Here is a timely addition to the collection of picturebooks that aim to reflect the realities of non-dominant cultures. The story provides a window into the world of an African child called Afiya. We learn on the title page that Afiya is a Swahili name meaning health. Afiya is a little girl who has fine black skin and big brown eyes and lovely long limbs. Her dark skin contrasts beautifully with her plain white dress. She wears this dress each day and washes it out each night.
As she plays and explores her world, her dress picks up patterns and images and memories of her day that seem to resist the washing process each night. Yet each morning it is sparkling white again, and ready for a new day. Afiya’s days are filled with beautiful sights, sounds, scents and experiences. We can see that she is sensitive, creative and appreciative of her beautiful environment.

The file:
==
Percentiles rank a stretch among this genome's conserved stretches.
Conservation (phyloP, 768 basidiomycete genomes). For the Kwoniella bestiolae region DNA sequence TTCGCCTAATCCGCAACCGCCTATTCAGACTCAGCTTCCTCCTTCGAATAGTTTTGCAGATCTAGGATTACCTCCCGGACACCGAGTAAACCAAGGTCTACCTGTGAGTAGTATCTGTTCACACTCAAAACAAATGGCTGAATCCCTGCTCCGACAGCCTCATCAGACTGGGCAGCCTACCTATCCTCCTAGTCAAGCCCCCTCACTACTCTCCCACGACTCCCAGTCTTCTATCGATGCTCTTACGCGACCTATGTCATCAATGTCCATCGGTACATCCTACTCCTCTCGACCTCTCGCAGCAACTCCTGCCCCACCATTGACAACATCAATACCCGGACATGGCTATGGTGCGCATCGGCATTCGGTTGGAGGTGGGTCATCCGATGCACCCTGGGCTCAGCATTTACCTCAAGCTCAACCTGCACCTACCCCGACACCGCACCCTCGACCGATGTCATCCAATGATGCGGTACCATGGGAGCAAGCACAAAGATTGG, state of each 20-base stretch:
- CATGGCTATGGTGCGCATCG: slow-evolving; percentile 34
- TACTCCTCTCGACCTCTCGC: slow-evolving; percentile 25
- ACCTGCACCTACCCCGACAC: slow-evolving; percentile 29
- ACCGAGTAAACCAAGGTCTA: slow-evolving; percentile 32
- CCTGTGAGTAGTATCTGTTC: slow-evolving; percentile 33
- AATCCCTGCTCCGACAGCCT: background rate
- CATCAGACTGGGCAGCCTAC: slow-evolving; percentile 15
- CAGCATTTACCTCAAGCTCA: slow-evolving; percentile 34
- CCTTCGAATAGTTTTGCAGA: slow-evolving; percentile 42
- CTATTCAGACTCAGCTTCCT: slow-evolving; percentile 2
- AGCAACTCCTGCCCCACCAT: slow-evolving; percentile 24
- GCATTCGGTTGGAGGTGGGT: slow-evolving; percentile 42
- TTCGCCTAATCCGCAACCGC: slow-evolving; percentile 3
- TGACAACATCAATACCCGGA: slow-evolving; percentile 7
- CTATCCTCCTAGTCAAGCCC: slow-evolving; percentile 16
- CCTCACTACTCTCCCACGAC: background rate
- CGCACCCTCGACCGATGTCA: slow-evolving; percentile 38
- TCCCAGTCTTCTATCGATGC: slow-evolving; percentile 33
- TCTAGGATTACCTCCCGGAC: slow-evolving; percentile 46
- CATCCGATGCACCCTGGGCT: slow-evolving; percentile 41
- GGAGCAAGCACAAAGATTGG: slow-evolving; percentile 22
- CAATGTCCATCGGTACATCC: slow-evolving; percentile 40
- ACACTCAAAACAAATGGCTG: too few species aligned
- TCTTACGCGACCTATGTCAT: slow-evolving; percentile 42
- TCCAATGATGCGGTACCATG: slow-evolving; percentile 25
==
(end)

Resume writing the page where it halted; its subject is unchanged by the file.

Poet James Berry tells the story in beautifully lyric language. The illustrations, done in soft chalk pastels are equally lyrical. Anna Cunha has used a pleasing palette of soft pinks and blues, greens and yellows, mauves and browns.
Afiya is not rich in material possessions, but her full and happy life is depicted with huge warmth. We never feel sorry for her – or sad because she only has one dress. Instead, we envy her joyful existence. Teachers will embrace this book as a welcome addition to their libraries. Children with beautiful black skin and brown eyes will see themselves in this mirror.
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